AccScience Publishing / GHES / Volume 2 / Issue 2 / DOI: 10.36922/ghes.2107

Path modeling of socioeconomic, behavioral, and environmental attributes of the Ebola epidemic in West Africa

Laurasona Leigh1 Colleen Taylor2 Jiunn-Jye Sheu3*
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1 Substance Abuse and Mental Health Services Administration (SAMHSA), Rockville, Maryland, United States of America
2 College of Nursing, University of Toledo, Toledo, Ohio, United States of America
3 Department of Population Health, College of Health and Human Services, University of Toledo, Toledo, Ohio, United States of America
Submitted: 25 October 2023 | Accepted: 2 February 2024 | Published: 15 May 2024
© 2024 by the Author(s). This article is an open access article distributed under the terms and conditions of the Creative Commons Attribution 4.0 International License ( )

The 2014 Ebola outbreak stands as one of the most severe outbreaks of the virus, resulting in approximately 15,227 confirmed cases and 11,310 deaths. Despite substantial research conducted on the biological and epidemiological features of the virus, limited attention has been given to how an individual’s health behavior contributes to its spread. This study aimed to identify socioeconomic, behavioral, and environmental factors associated with Ebola infection. Guided by the Socioecological Model of Health, a correlational analysis was conducted using data from three English-speaking West African countries with the highest Ebola caseloads and fatalities: Liberia, Nigeria, and Sierra Leone. Each country’s Ministry of Health compiled daily reports on Ebola infections, including confirmed cases and deaths within each district. Possible health behavior determinants were gathered from surveys conducted by each country with the assistance of credible international agencies. Path analysis was then conducted to identify the size and direction of direct and indirect effects associated with an Ebola infection. The results revealed that female unemployment men with some secondary education, availability of hand washing soap, female literacy, and total health expenditure significantly predict initial confirmed cases with an R2 of 0.41. Along with the predictors of initial confirmed cases, the main source of drinking water accounted for 59% (R2) of the variance in the latest confirmed deaths. Officials in high-prevalence countries are suggested to address the availability of soap for hand washing, male secondary education proportion, female literacy and unemployment, health expenditure, and main sources of drinking water to reduce the transmission of the Ebola virus.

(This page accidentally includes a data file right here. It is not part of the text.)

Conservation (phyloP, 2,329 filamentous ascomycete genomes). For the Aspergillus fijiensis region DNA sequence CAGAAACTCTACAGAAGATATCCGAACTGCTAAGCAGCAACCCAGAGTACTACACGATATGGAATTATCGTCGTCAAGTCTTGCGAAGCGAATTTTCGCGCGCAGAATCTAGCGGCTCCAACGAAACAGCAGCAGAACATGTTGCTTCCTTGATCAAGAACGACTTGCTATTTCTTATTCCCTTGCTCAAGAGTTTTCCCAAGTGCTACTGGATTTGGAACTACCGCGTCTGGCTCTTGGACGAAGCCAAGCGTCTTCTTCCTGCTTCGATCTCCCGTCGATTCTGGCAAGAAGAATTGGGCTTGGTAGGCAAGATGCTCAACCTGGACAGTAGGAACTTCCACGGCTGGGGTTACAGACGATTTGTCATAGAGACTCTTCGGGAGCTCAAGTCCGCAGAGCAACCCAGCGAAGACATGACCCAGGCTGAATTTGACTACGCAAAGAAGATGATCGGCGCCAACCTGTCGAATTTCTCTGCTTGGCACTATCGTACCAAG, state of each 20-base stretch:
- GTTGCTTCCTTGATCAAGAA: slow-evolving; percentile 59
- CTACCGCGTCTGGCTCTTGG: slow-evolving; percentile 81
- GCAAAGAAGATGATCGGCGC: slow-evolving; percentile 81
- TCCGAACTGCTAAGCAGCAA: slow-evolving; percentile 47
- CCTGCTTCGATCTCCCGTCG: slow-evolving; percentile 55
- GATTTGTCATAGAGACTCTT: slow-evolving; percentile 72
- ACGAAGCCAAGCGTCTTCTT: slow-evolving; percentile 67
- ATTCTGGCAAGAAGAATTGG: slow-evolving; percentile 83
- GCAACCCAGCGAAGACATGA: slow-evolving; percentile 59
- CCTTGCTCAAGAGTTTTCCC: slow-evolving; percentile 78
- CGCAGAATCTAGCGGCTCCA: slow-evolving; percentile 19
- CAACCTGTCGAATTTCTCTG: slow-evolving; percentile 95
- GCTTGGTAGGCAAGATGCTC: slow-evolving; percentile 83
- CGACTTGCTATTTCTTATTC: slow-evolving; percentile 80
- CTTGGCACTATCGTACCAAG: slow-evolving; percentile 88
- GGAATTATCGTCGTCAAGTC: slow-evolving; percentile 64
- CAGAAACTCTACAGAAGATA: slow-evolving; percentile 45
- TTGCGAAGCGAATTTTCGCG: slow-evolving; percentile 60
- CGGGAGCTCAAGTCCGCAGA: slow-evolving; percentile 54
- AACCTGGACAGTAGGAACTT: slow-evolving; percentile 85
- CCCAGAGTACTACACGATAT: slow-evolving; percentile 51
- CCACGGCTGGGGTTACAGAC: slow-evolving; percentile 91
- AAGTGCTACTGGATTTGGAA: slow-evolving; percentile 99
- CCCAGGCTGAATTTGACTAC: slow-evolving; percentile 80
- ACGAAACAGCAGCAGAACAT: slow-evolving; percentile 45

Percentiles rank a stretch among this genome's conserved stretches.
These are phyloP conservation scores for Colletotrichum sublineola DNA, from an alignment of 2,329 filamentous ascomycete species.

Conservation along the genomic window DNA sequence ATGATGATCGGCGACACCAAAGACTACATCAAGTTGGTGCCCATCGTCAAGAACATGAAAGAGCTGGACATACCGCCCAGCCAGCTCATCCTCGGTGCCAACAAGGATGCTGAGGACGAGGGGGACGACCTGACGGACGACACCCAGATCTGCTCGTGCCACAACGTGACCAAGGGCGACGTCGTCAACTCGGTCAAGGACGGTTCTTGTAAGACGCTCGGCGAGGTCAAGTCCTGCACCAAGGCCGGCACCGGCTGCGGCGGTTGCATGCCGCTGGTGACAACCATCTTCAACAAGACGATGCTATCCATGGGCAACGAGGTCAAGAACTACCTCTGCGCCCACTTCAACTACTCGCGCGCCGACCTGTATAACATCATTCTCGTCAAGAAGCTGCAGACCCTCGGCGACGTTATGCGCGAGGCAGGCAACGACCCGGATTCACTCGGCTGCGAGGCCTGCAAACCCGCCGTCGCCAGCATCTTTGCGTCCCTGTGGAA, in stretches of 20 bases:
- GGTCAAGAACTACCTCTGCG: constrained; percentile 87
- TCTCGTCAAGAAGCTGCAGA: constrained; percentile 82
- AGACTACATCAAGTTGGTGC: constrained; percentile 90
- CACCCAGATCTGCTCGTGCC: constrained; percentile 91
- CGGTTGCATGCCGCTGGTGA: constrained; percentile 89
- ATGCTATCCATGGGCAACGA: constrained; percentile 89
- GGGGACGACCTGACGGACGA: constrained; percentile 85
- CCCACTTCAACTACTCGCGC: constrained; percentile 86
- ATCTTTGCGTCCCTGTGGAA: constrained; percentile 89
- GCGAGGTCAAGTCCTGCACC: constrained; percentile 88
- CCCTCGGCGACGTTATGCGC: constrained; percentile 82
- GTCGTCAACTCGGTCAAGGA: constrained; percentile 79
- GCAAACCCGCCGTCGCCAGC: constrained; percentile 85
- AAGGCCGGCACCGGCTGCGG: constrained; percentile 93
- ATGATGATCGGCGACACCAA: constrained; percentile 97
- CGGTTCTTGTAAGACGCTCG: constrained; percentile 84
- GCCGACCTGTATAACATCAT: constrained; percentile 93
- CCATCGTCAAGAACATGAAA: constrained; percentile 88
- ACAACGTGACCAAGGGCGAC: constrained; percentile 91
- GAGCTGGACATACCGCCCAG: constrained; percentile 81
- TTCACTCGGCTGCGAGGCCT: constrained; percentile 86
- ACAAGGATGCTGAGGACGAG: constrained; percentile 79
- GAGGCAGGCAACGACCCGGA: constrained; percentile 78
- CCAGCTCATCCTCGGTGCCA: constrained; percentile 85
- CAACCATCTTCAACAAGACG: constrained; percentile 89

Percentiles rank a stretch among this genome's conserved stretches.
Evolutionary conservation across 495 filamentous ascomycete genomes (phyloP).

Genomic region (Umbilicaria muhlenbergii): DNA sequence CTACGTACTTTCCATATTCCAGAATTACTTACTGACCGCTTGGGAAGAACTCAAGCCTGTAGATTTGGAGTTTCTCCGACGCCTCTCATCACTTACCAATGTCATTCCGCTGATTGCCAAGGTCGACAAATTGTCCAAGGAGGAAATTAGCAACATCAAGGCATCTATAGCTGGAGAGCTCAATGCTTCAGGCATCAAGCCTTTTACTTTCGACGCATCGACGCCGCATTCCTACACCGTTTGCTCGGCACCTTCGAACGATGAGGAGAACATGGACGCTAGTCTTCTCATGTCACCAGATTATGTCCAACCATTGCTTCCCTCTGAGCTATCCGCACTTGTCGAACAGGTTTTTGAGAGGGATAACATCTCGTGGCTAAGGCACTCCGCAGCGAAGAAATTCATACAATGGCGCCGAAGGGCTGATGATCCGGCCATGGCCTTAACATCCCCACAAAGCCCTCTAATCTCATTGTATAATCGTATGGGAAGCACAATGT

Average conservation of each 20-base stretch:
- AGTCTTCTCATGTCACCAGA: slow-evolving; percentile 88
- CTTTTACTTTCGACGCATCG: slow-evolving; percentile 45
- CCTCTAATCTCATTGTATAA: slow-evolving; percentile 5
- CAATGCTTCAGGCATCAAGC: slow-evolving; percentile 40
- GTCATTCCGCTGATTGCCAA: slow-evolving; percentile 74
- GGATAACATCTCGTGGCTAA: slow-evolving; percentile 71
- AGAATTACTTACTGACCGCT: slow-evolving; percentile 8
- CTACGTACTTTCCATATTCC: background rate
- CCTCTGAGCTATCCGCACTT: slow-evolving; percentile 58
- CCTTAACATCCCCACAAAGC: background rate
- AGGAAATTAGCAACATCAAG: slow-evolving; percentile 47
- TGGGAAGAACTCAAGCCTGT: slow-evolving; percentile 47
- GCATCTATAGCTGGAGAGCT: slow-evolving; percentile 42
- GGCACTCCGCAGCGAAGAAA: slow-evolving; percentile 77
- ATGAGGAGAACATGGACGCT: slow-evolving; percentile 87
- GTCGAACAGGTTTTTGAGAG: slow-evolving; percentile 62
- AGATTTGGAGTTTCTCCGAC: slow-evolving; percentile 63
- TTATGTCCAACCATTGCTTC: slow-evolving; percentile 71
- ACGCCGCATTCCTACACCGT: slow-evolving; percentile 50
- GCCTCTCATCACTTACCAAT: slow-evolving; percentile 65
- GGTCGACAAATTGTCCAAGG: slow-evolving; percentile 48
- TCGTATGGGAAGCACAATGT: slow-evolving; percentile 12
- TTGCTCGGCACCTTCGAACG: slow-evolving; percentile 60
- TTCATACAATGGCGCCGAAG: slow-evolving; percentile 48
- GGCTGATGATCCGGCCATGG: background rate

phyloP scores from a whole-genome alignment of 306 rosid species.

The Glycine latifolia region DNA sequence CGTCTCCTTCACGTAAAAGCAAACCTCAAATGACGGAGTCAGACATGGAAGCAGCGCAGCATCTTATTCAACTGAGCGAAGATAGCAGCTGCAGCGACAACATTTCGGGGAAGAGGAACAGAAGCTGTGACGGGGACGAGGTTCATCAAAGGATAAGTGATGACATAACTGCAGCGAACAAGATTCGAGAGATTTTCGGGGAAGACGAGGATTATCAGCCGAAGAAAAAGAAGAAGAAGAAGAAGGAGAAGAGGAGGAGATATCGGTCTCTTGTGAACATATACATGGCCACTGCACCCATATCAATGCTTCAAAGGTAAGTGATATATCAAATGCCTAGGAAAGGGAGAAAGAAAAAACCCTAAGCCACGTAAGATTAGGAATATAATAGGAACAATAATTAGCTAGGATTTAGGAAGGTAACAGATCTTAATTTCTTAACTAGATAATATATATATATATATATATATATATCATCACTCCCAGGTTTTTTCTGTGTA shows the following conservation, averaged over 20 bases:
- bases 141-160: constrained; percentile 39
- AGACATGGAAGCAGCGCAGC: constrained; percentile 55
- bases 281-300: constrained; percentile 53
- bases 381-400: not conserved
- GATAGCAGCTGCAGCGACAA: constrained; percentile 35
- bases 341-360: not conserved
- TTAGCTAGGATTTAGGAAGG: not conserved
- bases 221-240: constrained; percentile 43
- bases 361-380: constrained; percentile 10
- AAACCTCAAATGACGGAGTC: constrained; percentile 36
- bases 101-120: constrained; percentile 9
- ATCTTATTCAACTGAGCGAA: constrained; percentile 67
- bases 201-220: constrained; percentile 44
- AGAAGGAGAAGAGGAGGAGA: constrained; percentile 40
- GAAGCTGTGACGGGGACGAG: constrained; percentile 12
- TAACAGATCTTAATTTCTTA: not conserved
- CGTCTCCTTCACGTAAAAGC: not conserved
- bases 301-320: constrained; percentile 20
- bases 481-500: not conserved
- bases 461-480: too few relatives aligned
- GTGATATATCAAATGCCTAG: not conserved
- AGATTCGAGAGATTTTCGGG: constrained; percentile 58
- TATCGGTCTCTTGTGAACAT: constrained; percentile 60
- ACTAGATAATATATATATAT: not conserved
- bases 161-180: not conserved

West Africa
Ebola hemorrhagic fever
Ecological model
Authors declare no financial support and sources that were used to perform the research, analysis, and/or article publication.

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Conflict of interest
The authors declare that they have no competing interests.
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